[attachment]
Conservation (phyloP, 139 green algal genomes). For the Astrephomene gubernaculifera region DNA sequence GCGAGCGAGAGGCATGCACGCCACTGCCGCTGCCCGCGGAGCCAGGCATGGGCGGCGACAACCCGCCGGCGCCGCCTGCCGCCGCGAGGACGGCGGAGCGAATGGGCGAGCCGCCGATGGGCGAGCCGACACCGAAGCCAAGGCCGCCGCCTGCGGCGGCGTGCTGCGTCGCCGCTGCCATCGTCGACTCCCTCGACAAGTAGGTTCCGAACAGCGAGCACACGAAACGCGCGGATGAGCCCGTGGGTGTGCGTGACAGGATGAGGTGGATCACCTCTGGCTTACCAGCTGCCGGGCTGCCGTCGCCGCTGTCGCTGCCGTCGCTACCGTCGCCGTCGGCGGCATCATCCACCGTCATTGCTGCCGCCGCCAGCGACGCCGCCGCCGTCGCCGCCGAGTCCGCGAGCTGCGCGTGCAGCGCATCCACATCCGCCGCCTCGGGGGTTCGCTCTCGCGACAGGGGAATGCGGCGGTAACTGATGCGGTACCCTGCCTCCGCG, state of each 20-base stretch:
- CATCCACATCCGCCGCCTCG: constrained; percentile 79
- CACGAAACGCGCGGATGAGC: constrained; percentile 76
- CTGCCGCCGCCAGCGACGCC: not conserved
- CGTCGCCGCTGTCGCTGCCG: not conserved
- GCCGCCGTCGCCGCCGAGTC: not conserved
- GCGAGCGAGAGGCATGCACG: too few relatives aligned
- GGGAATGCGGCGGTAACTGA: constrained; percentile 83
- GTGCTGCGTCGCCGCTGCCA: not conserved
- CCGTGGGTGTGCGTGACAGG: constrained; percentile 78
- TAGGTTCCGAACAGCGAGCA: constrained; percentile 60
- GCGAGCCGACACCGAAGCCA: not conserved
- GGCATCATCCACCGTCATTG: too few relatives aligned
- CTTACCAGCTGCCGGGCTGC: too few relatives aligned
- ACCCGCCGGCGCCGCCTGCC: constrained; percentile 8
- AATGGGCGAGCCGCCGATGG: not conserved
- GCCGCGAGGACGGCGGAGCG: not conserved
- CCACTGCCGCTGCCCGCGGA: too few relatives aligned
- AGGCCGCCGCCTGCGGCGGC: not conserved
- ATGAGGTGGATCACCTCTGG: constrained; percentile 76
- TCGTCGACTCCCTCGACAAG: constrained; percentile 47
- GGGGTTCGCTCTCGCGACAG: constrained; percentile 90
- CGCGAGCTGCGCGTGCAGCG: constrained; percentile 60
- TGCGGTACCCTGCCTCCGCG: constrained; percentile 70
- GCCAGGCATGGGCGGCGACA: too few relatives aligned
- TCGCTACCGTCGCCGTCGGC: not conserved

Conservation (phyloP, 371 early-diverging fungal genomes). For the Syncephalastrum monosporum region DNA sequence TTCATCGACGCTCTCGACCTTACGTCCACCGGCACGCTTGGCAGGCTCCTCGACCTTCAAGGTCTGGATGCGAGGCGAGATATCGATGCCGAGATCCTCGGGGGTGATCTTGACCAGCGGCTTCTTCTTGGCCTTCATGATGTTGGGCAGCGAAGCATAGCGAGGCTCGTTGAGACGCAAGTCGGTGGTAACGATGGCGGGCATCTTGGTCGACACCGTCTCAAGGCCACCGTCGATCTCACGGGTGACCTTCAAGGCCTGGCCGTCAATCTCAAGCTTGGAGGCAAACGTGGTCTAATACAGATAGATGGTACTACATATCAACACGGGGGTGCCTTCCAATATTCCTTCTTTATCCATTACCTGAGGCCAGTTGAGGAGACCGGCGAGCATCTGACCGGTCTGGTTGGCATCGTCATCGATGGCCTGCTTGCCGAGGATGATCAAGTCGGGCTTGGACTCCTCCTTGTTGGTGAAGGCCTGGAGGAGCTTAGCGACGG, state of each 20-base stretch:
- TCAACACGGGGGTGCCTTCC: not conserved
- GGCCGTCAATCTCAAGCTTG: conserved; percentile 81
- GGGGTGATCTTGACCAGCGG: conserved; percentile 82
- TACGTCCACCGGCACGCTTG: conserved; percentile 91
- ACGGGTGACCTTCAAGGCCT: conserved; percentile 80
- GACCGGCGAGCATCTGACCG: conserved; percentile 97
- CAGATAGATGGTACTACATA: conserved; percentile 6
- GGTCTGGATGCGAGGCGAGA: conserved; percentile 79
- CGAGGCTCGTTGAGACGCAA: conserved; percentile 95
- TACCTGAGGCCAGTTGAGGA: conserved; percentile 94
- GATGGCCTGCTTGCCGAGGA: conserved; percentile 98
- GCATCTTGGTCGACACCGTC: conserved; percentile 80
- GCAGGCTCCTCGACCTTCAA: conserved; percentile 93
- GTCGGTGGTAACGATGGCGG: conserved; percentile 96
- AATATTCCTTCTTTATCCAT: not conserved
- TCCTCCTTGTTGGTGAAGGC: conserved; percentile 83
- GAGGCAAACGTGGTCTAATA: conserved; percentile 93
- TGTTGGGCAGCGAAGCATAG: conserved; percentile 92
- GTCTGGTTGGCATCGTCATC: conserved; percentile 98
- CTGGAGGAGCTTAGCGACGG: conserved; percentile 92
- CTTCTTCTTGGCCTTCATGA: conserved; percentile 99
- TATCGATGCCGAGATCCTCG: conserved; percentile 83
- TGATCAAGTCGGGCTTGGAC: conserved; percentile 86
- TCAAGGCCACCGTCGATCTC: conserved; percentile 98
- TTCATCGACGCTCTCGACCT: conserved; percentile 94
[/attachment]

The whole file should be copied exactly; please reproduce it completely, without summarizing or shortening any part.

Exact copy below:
Conservation (phyloP, 139 green algal genomes). For the Astrephomene gubernaculifera region DNA sequence GCGAGCGAGAGGCATGCACGCCACTGCCGCTGCCCGCGGAGCCAGGCATGGGCGGCGACAACCCGCCGGCGCCGCCTGCCGCCGCGAGGACGGCGGAGCGAATGGGCGAGCCGCCGATGGGCGAGCCGACACCGAAGCCAAGGCCGCCGCCTGCGGCGGCGTGCTGCGTCGCCGCTGCCATCGTCGACTCCCTCGACAAGTAGGTTCCGAACAGCGAGCACACGAAACGCGCGGATGAGCCCGTGGGTGTGCGTGACAGGATGAGGTGGATCACCTCTGGCTTACCAGCTGCCGGGCTGCCGTCGCCGCTGTCGCTGCCGTCGCTACCGTCGCCGTCGGCGGCATCATCCACCGTCATTGCTGCCGCCGCCAGCGACGCCGCCGCCGTCGCCGCCGAGTCCGCGAGCTGCGCGTGCAGCGCATCCACATCCGCCGCCTCGGGGGTTCGCTCTCGCGACAGGGGAATGCGGCGGTAACTGATGCGGTACCCTGCCTCCGCG, state of each 20-base stretch:
- CATCCACATCCGCCGCCTCG: constrained; percentile 79
- CACGAAACGCGCGGATGAGC: constrained; percentile 76
- CTGCCGCCGCCAGCGACGCC: not conserved
- CGTCGCCGCTGTCGCTGCCG: not conserved
- GCCGCCGTCGCCGCCGAGTC: not conserved
- GCGAGCGAGAGGCATGCACG: too few relatives aligned
- GGGAATGCGGCGGTAACTGA: constrained; percentile 83
- GTGCTGCGTCGCCGCTGCCA: not conserved
- CCGTGGGTGTGCGTGACAGG: constrained; percentile 78
- TAGGTTCCGAACAGCGAGCA: constrained; percentile 60
- GCGAGCCGACACCGAAGCCA: not conserved
- GGCATCATCCACCGTCATTG: too few relatives aligned
- CTTACCAGCTGCCGGGCTGC: too few relatives aligned
- ACCCGCCGGCGCCGCCTGCC: constrained; percentile 8
- AATGGGCGAGCCGCCGATGG: not conserved
- GCCGCGAGGACGGCGGAGCG: not conserved
- CCACTGCCGCTGCCCGCGGA: too few relatives aligned
- AGGCCGCCGCCTGCGGCGGC: not conserved
- ATGAGGTGGATCACCTCTGG: constrained; percentile 76
- TCGTCGACTCCCTCGACAAG: constrained; percentile 47
- GGGGTTCGCTCTCGCGACAG: constrained; percentile 90
- CGCGAGCTGCGCGTGCAGCG: constrained; percentile 60
- TGCGGTACCCTGCCTCCGCG: constrained; percentile 70
- GCCAGGCATGGGCGGCGACA: too few relatives aligned
- TCGCTACCGTCGCCGTCGGC: not conserved

Conservation (phyloP, 371 early-diverging fungal genomes). For the Syncephalastrum monosporum region DNA sequence TTCATCGACGCTCTCGACCTTACGTCCACCGGCACGCTTGGCAGGCTCCTCGACCTTCAAGGTCTGGATGCGAGGCGAGATATCGATGCCGAGATCCTCGGGGGTGATCTTGACCAGCGGCTTCTTCTTGGCCTTCATGATGTTGGGCAGCGAAGCATAGCGAGGCTCGTTGAGACGCAAGTCGGTGGTAACGATGGCGGGCATCTTGGTCGACACCGTCTCAAGGCCACCGTCGATCTCACGGGTGACCTTCAAGGCCTGGCCGTCAATCTCAAGCTTGGAGGCAAACGTGGTCTAATACAGATAGATGGTACTACATATCAACACGGGGGTGCCTTCCAATATTCCTTCTTTATCCATTACCTGAGGCCAGTTGAGGAGACCGGCGAGCATCTGACCGGTCTGGTTGGCATCGTCATCGATGGCCTGCTTGCCGAGGATGATCAAGTCGGGCTTGGACTCCTCCTTGTTGGTGAAGGCCTGGAGGAGCTTAGCGACGG, state of each 20-base stretch:
- TCAACACGGGGGTGCCTTCC: not conserved
- GGCCGTCAATCTCAAGCTTG: conserved; percentile 81
- GGGGTGATCTTGACCAGCGG: conserved; percentile 82
- TACGTCCACCGGCACGCTTG: conserved; percentile 91
- ACGGGTGACCTTCAAGGCCT: conserved; percentile 80
- GACCGGCGAGCATCTGACCG: conserved; percentile 97
- CAGATAGATGGTACTACATA: conserved; percentile 6
- GGTCTGGATGCGAGGCGAGA: conserved; percentile 79
- CGAGGCTCGTTGAGACGCAA: conserved; percentile 95
- TACCTGAGGCCAGTTGAGGA: conserved; percentile 94
- GATGGCCTGCTTGCCGAGGA: conserved; percentile 98
- GCATCTTGGTCGACACCGTC: conserved; percentile 80
- GCAGGCTCCTCGACCTTCAA: conserved; percentile 93
- GTCGGTGGTAACGATGGCGG: conserved; percentile 96
- AATATTCCTTCTTTATCCAT: not conserved
- TCCTCCTTGTTGGTGAAGGC: conserved; percentile 83
- GAGGCAAACGTGGTCTAATA: conserved; percentile 93
- TGTTGGGCAGCGAAGCATAG: conserved; percentile 92
- GTCTGGTTGGCATCGTCATC: conserved; percentile 98
- CTGGAGGAGCTTAGCGACGG: conserved; percentile 92
- CTTCTTCTTGGCCTTCATGA: conserved; percentile 99
- TATCGATGCCGAGATCCTCG: conserved; percentile 83
- TGATCAAGTCGGGCTTGGAC: conserved; percentile 86
- TCAAGGCCACCGTCGATCTC: conserved; percentile 98
- TTCATCGACGCTCTCGACCT: conserved; percentile 94